When you go to halter her I'd rub her all over with it. Rub her until she relaxes. Do loads of friendly things to help her gain confidence in you.

Introverted horses like this don't ask questions. They've had that knocked out of them. So when you work with her do things VERY slowly and be VERY clear. Reward the slightest THOUGHT, the slightest TRY. If she goes into her introverted state, just rub her softly and be with her. Have your energy down very low and wait until she comes out of it. Sometimes you might feel like you're doing nothing just by hanging with her, but you will be building rapport with her and that is crucial.

If things go right she will start to ask questions. When she does WALK AWAY. Just turn your back and walk away. That is such a big release for a horse and it will help her have confidence to look at you.

It's hard to tell you what I'd do in this case through typing....a lot of it is about feeling the horse's energy and reading the very subtle body language. I've worked with introverted horses before and while they can be challenging, when they start coming around it's SUCH an amazing feeling.

I'm just going to throw this out there as a thought.....but have you considered doing some Parelli with her? Parelli has a DVD out on "Horsenalities" and it goes over this kind of horse and I think it would be very valuable to you in helping your mare. It gives you specific strategies to use for this kind of horse.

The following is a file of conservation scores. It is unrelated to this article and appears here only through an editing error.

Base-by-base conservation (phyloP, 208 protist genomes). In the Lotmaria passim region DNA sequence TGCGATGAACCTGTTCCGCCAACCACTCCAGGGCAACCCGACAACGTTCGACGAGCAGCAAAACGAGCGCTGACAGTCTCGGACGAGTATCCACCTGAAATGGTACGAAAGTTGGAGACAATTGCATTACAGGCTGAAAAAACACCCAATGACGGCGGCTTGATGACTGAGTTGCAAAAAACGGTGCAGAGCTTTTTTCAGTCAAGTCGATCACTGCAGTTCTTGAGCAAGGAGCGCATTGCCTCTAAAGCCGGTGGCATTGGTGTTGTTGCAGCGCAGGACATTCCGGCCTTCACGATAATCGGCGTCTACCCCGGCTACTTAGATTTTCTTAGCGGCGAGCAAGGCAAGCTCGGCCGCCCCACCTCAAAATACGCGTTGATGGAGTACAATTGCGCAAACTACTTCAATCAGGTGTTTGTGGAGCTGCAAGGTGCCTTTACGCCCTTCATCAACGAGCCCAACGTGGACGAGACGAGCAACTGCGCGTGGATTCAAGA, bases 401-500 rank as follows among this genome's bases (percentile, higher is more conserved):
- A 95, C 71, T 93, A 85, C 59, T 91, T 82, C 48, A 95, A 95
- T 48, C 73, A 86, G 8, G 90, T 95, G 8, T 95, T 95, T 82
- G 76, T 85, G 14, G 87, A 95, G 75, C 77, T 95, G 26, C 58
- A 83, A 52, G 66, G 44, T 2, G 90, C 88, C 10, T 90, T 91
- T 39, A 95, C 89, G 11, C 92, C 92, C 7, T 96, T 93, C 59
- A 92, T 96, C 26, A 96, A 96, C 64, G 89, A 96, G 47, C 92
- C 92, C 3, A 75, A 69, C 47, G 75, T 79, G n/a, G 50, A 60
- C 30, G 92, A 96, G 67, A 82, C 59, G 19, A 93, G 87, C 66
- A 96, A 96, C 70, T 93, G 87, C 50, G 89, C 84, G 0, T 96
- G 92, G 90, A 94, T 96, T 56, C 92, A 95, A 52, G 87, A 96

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post #5 of 11 Old 04-15-2009, 01:54 AM Thread Starter
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Thanks for all of the replies!

Shananigan, I have tried multiple times with food, and I am still trying. No luck whatsoever with any reaction, negative or positive. I've even tried letting her nibble, then taking it away from her, but she doesn't even react to that. Every other living horse would chase the food bucket when I put it behind my back, or at least pay attention to it. Not this mare. I also have noticed that she doesn't mimic very well, that she has defined some sort of clear line that comes across to me as "me horse, you human" and she exists somehow in that polarity.